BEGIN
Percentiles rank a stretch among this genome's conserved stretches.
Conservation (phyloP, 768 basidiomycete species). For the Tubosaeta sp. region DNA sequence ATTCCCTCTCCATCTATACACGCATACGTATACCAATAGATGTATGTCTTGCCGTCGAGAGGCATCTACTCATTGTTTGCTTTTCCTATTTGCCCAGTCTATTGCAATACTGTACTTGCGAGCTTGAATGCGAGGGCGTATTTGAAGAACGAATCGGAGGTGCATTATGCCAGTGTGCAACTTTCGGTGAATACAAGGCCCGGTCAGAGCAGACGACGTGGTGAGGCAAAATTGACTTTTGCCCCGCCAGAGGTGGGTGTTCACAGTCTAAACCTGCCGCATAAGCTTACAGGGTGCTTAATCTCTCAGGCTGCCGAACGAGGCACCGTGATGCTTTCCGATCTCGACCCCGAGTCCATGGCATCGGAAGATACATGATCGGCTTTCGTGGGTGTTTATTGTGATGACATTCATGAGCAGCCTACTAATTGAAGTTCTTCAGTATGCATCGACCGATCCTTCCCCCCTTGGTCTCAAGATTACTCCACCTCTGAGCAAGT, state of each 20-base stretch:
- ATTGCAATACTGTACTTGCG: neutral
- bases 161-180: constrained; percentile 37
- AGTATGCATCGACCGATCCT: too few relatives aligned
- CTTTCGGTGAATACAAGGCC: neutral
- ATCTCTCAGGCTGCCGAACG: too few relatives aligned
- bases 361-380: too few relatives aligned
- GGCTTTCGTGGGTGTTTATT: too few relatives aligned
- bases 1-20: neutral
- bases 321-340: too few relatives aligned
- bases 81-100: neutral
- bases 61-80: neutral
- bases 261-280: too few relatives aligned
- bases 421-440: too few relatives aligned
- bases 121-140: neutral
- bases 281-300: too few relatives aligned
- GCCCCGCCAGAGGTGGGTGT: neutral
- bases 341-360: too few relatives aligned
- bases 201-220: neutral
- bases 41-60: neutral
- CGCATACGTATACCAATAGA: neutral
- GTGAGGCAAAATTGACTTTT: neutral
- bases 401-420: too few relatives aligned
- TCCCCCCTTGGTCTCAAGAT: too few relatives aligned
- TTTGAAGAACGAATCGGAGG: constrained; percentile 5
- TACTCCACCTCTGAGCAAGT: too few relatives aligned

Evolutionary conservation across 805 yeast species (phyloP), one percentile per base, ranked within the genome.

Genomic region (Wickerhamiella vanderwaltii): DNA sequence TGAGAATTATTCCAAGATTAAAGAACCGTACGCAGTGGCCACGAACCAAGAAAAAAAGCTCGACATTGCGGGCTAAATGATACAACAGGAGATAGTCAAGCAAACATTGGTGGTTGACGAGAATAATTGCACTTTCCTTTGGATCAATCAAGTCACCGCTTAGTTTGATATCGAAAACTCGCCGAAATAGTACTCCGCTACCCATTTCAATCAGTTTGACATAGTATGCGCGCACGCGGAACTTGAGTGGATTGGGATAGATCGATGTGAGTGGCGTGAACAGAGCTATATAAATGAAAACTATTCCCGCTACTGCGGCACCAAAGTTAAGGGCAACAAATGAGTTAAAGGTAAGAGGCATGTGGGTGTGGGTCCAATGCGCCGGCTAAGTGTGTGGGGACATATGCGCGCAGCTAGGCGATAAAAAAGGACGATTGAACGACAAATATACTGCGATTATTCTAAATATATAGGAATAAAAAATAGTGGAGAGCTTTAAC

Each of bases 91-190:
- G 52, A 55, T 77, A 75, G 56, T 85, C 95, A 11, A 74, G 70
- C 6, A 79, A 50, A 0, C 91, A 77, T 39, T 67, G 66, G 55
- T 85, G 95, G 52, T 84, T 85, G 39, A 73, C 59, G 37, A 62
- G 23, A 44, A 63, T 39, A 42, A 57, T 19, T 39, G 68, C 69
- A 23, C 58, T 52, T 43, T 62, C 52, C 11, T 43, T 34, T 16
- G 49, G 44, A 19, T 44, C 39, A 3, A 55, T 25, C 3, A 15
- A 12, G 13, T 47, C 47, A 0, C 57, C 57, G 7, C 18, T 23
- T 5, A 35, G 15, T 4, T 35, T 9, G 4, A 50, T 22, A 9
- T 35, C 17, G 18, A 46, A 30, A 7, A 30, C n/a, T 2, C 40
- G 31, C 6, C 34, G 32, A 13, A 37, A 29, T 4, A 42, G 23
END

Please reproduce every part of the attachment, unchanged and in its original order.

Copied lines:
Percentiles rank a stretch among this genome's conserved stretches.
Conservation (phyloP, 768 basidiomycete species). For the Tubosaeta sp. region DNA sequence ATTCCCTCTCCATCTATACACGCATACGTATACCAATAGATGTATGTCTTGCCGTCGAGAGGCATCTACTCATTGTTTGCTTTTCCTATTTGCCCAGTCTATTGCAATACTGTACTTGCGAGCTTGAATGCGAGGGCGTATTTGAAGAACGAATCGGAGGTGCATTATGCCAGTGTGCAACTTTCGGTGAATACAAGGCCCGGTCAGAGCAGACGACGTGGTGAGGCAAAATTGACTTTTGCCCCGCCAGAGGTGGGTGTTCACAGTCTAAACCTGCCGCATAAGCTTACAGGGTGCTTAATCTCTCAGGCTGCCGAACGAGGCACCGTGATGCTTTCCGATCTCGACCCCGAGTCCATGGCATCGGAAGATACATGATCGGCTTTCGTGGGTGTTTATTGTGATGACATTCATGAGCAGCCTACTAATTGAAGTTCTTCAGTATGCATCGACCGATCCTTCCCCCCTTGGTCTCAAGATTACTCCACCTCTGAGCAAGT, state of each 20-base stretch:
- ATTGCAATACTGTACTTGCG: neutral
- bases 161-180: constrained; percentile 37
- AGTATGCATCGACCGATCCT: too few relatives aligned
- CTTTCGGTGAATACAAGGCC: neutral
- ATCTCTCAGGCTGCCGAACG: too few relatives aligned
- bases 361-380: too few relatives aligned
- GGCTTTCGTGGGTGTTTATT: too few relatives aligned
- bases 1-20: neutral
- bases 321-340: too few relatives aligned
- bases 81-100: neutral
- bases 61-80: neutral
- bases 261-280: too few relatives aligned
- bases 421-440: too few relatives aligned
- bases 121-140: neutral
- bases 281-300: too few relatives aligned
- GCCCCGCCAGAGGTGGGTGT: neutral
- bases 341-360: too few relatives aligned
- bases 201-220: neutral
- bases 41-60: neutral
- CGCATACGTATACCAATAGA: neutral
- GTGAGGCAAAATTGACTTTT: neutral
- bases 401-420: too few relatives aligned
- TCCCCCCTTGGTCTCAAGAT: too few relatives aligned
- TTTGAAGAACGAATCGGAGG: constrained; percentile 5
- TACTCCACCTCTGAGCAAGT: too few relatives aligned

Evolutionary conservation across 805 yeast species (phyloP), one percentile per base, ranked within the genome.

Genomic region (Wickerhamiella vanderwaltii): DNA sequence TGAGAATTATTCCAAGATTAAAGAACCGTACGCAGTGGCCACGAACCAAGAAAAAAAGCTCGACATTGCGGGCTAAATGATACAACAGGAGATAGTCAAGCAAACATTGGTGGTTGACGAGAATAATTGCACTTTCCTTTGGATCAATCAAGTCACCGCTTAGTTTGATATCGAAAACTCGCCGAAATAGTACTCCGCTACCCATTTCAATCAGTTTGACATAGTATGCGCGCACGCGGAACTTGAGTGGATTGGGATAGATCGATGTGAGTGGCGTGAACAGAGCTATATAAATGAAAACTATTCCCGCTACTGCGGCACCAAAGTTAAGGGCAACAAATGAGTTAAAGGTAAGAGGCATGTGGGTGTGGGTCCAATGCGCCGGCTAAGTGTGTGGGGACATATGCGCGCAGCTAGGCGATAAAAAAGGACGATTGAACGACAAATATACTGCGATTATTCTAAATATATAGGAATAAAAAATAGTGGAGAGCTTTAAC

Each of bases 91-190:
- G 52, A 55, T 77, A 75, G 56, T 85, C 95, A 11, A 74, G 70
- C 6, A 79, A 50, A 0, C 91, A 77, T 39, T 67, G 66, G 55
- T 85, G 95, G 52, T 84, T 85, G 39, A 73, C 59, G 37, A 62
- G 23, A 44, A 63, T 39, A 42, A 57, T 19, T 39, G 68, C 69
- A 23, C 58, T 52, T 43, T 62, C 52, C 11, T 43, T 34, T 16
- G 49, G 44, A 19, T 44, C 39, A 3, A 55, T 25, C 3, A 15
- A 12, G 13, T 47, C 47, A 0, C 57, C 57, G 7, C 18, T 23
- T 5, A 35, G 15, T 4, T 35, T 9, G 4, A 50, T 22, A 9
- T 35, C 17, G 18, A 46, A 30, A 7, A 30, C n/a, T 2, C 40
- G 31, C 6, C 34, G 32, A 13, A 37, A 29, T 4, A 42, G 23